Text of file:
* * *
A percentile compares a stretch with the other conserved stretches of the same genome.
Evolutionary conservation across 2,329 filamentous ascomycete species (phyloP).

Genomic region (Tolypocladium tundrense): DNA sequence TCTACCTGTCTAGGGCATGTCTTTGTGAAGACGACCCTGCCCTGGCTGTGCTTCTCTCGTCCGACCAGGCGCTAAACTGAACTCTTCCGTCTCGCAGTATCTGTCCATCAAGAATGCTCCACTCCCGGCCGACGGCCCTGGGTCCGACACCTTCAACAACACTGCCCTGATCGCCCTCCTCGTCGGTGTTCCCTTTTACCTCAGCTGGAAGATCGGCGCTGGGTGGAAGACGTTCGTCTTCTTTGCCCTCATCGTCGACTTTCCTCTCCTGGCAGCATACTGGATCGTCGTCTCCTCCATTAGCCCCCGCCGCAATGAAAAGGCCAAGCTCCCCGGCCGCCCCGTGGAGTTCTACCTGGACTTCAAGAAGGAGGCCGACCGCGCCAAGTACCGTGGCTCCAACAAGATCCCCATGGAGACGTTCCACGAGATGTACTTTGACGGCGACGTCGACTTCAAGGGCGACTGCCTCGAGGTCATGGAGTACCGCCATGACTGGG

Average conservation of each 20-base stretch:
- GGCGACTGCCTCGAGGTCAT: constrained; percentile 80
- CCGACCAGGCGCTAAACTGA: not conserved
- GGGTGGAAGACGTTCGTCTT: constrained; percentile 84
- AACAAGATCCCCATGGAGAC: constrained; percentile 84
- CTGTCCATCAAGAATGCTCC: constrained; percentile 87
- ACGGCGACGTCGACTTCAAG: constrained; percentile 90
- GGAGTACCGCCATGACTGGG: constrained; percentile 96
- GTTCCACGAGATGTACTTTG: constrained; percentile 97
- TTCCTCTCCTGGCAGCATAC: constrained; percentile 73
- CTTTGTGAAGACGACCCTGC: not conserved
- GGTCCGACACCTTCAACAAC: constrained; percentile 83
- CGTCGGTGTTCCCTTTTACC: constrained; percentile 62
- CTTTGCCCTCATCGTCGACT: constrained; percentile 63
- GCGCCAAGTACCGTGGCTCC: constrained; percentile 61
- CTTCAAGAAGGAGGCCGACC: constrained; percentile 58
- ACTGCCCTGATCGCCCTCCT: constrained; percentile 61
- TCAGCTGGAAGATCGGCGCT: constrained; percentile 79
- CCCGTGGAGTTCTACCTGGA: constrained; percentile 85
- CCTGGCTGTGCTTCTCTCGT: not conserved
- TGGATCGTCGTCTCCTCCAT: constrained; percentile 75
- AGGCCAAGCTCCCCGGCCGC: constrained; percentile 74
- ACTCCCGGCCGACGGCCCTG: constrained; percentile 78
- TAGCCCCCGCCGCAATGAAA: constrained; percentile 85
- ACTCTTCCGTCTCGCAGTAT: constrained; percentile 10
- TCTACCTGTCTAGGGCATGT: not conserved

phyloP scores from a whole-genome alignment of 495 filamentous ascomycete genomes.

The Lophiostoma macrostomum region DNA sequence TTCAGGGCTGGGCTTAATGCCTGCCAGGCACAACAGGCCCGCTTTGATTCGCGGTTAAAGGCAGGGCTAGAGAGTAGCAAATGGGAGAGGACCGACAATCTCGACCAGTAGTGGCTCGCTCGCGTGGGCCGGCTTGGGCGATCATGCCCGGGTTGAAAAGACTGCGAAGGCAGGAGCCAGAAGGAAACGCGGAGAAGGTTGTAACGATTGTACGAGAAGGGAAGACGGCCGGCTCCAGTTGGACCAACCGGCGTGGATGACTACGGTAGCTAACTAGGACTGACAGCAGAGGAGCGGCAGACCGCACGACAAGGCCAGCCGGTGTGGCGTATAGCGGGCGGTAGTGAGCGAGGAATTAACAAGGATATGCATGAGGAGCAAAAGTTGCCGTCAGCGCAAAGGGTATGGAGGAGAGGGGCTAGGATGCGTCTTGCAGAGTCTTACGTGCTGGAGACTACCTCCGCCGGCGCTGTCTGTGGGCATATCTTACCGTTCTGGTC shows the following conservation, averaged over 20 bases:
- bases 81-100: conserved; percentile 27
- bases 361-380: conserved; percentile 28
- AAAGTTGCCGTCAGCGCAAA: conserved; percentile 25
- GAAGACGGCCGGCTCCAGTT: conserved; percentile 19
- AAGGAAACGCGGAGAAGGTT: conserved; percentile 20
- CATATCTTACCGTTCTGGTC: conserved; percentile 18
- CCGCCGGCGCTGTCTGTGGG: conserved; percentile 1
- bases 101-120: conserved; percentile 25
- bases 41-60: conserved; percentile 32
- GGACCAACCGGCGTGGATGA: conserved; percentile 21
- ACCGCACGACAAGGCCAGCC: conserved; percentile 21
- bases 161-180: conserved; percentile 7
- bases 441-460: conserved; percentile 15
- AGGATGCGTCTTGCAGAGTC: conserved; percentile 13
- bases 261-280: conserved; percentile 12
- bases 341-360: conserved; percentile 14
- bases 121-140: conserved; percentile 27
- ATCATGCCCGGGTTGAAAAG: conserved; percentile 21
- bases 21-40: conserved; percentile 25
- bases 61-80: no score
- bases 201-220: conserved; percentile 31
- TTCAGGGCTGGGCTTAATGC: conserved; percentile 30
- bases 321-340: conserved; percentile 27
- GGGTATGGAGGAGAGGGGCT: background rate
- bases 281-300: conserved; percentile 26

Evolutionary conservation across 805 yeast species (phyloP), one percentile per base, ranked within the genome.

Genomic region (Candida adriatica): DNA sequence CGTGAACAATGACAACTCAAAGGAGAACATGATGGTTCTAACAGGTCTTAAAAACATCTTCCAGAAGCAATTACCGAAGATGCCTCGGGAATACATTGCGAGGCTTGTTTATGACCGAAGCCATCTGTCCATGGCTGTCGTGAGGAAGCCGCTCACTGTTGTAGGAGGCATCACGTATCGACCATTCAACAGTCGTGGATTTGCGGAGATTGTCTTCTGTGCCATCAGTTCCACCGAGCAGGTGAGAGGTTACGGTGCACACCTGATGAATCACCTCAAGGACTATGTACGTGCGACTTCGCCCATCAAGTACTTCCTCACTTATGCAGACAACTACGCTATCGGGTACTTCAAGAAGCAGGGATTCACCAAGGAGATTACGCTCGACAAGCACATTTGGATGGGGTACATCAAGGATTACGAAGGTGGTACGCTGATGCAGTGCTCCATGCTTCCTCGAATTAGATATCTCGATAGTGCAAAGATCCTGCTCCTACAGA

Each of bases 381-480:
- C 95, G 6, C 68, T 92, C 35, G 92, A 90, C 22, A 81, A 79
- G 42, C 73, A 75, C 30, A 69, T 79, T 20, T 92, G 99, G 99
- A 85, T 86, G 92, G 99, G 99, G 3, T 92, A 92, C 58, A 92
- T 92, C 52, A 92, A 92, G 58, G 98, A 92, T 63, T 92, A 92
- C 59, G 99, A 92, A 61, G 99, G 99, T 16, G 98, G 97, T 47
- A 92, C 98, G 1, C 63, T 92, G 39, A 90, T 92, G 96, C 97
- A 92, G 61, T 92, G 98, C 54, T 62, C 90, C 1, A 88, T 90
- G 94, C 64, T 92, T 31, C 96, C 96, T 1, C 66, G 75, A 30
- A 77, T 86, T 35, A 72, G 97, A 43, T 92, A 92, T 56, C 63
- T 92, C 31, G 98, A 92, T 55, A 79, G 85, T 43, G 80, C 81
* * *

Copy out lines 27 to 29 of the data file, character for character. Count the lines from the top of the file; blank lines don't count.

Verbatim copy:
- TAGCCCCCGCCGCAATGAAA: constrained; percentile 85
- ACTCTTCCGTCTCGCAGTAT: constrained; percentile 10
- TCTACCTGTCTAGGGCATGT: not conserved